There are two main opinions regarding the impact of Iranian oil on the global oil market. On one side, the International Energy Agency (IEA) estimates that Iran currently has a sustainable spare oil production capacity of around 800,000 barrels per day (b/d), second only to Saudi Arabia.
On the other side, the U.S. Energy Information Administration (EIA) estimates, assuming sanctions end in early 2016, an annual average increase in Iranian crude oil production of 300,000 b/d from 2015 to 2016, with most of the increase coming in the second half of the year. The main reason for such disparate estimates is that the EIA gives more weight to the impact several years of sanctions have had on the deterioration of Iran’s upstream infrastructure, which might now need some time to ramp up. Since mid-2012, Iran has consistently missed between 600,000 and 800,000 b/d of crude oil production due to unplanned shutdowns.
Yet, how relevant are these production estimates in today’s global oil market where a production increase of 800,000 b/d represents 1 percent of today’s total global oil supply? This may suffice to drive dramatic price changes in a tight market, but not necessarily in an oversupplied one. More specifically, in the medium to long run, oil prices tend to align to marginal upstream costs (that is, the cost of extracting the last barrel of oil to fulfill demand). A prolonged low oil price stifles investment in developing higher cost fields; eventually wells shut down and supply shrinks. If prices stray above marginal upstream costs, new investments bring in additional, more expensive oil sources. In this context, relative to the oil price shift in 2014, the market today has a less-sensitive cost curve (as the most expensive developments are already profitable). So a small additional source of lower-cost supply will have much less impact on price than in the tight market mid-2014.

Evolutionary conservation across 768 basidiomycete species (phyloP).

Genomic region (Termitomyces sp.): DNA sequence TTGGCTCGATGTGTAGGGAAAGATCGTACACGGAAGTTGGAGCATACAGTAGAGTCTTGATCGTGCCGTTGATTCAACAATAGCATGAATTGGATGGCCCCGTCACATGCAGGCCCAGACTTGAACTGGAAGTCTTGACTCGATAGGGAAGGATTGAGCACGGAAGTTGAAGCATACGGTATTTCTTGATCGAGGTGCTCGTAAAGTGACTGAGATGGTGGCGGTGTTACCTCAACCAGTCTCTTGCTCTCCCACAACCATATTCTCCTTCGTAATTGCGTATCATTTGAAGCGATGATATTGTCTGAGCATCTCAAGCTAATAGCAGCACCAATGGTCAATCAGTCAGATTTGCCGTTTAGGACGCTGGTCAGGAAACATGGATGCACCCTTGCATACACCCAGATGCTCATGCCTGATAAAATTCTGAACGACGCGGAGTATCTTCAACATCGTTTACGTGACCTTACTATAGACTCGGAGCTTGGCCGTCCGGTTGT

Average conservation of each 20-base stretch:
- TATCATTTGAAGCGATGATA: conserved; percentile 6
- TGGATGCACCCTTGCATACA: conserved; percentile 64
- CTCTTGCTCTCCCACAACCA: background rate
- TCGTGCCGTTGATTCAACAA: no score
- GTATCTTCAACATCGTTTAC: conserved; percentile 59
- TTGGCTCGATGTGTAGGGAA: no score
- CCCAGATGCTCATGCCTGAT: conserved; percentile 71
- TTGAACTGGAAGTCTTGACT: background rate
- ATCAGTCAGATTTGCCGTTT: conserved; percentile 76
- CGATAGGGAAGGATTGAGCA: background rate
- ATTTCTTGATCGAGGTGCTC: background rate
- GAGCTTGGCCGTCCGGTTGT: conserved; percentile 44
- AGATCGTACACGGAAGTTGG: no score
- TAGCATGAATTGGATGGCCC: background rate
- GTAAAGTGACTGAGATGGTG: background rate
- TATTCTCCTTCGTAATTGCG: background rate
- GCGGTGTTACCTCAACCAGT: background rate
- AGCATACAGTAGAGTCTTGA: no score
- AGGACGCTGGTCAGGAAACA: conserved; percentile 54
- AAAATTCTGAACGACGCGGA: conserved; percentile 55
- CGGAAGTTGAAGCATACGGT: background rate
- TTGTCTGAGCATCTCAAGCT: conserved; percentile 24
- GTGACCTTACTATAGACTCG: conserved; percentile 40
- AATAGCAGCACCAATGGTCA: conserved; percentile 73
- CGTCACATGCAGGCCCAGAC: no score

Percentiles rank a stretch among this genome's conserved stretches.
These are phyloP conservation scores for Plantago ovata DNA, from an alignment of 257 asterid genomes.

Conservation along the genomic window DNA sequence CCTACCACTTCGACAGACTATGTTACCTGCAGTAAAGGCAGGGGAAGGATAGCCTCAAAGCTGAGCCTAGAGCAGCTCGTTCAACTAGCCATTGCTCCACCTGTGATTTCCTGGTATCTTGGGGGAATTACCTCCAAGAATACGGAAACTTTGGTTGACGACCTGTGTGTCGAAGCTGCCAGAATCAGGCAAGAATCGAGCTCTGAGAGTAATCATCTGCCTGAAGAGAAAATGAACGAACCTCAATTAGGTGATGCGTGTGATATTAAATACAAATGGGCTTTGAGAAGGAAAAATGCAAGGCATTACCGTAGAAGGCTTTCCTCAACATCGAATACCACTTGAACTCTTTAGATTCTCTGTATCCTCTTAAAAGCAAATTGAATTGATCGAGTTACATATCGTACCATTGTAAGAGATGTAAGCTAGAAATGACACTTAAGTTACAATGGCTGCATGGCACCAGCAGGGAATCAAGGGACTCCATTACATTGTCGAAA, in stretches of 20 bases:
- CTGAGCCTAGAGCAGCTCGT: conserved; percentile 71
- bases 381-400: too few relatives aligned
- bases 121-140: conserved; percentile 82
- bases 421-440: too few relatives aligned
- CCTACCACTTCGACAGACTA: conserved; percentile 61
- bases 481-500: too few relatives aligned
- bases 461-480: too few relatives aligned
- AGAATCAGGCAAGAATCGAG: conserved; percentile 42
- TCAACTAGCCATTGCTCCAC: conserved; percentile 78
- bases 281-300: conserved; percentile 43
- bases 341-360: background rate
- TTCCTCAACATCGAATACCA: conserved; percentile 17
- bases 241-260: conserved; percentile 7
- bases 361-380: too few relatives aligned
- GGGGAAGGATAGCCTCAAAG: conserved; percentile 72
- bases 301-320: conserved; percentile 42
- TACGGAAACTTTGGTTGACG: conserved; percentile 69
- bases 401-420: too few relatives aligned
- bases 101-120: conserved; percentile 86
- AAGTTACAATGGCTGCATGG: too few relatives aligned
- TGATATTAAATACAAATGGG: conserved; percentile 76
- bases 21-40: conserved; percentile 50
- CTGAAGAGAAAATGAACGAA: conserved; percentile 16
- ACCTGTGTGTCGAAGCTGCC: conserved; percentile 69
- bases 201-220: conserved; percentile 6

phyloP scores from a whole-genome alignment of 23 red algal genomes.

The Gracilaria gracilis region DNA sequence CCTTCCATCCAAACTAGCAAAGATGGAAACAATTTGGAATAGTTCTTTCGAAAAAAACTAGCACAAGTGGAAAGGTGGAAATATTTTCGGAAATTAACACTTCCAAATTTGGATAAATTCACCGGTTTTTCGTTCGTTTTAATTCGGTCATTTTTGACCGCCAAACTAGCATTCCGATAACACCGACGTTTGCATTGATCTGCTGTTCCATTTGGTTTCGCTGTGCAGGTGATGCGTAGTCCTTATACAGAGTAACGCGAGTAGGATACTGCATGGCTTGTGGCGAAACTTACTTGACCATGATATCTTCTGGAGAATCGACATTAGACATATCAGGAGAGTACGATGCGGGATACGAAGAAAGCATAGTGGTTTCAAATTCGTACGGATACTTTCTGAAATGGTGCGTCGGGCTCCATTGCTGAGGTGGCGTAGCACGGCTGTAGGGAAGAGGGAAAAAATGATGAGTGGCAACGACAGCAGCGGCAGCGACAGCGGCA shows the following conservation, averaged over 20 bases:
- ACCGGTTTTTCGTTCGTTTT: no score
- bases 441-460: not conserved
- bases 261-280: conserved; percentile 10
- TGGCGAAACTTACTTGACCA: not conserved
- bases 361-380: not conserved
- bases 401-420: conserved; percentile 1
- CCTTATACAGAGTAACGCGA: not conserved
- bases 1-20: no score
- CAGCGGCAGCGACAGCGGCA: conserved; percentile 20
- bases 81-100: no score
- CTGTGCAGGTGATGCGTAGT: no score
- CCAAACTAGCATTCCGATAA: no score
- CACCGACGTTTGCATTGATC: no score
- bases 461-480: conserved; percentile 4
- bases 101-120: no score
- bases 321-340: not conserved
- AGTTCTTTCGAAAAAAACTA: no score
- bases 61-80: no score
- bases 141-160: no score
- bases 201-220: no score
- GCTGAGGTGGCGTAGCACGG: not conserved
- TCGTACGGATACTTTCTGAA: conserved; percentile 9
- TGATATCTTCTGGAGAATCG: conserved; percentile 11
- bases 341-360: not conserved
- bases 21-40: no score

As a result, A.T. Kearney oil market models suggest that should Iran be in the position to ramp up its crude oil production by an extra 800,000 barrels per day in 2016, Brent crude prices in 2016 will most likely continue to be in the $45-$65 per barrel range, which is consistent with the price band already observed throughout 2015In the longer run, however, the impact of Iran’s comeback could be more substantial. The past few years have witnessed a wave of new reserve findings in Iran, which is significantly above the Middle East average. The country has not been in a position to fully exploit these reserves due to limited access to external upstream technology and expertise. As a result, not only is Iran’s crude oil production tracking behind its historical record, but its proven reserves level is the highest in its history. At the same time, current production levels are nowhere near where they need to be to cover government expenditures.
This, combined with the fact that Iran (unlike Kuwait, Saudi Arabia, and the UAE) does not have a well-stocked investment fund to make up for fiscal shortfalls, means that Iran faces a fiscal deficit whose most obvious solution, should the sanctions be lifted, is to increase oil (and gas) exports.
Sanctions relief for Iran, and the resulting increase in hydrocarbon supply, reinforces the conclusion that we are—as in the 1980s—at the beginning of a potentially long stretch of cheap oil years.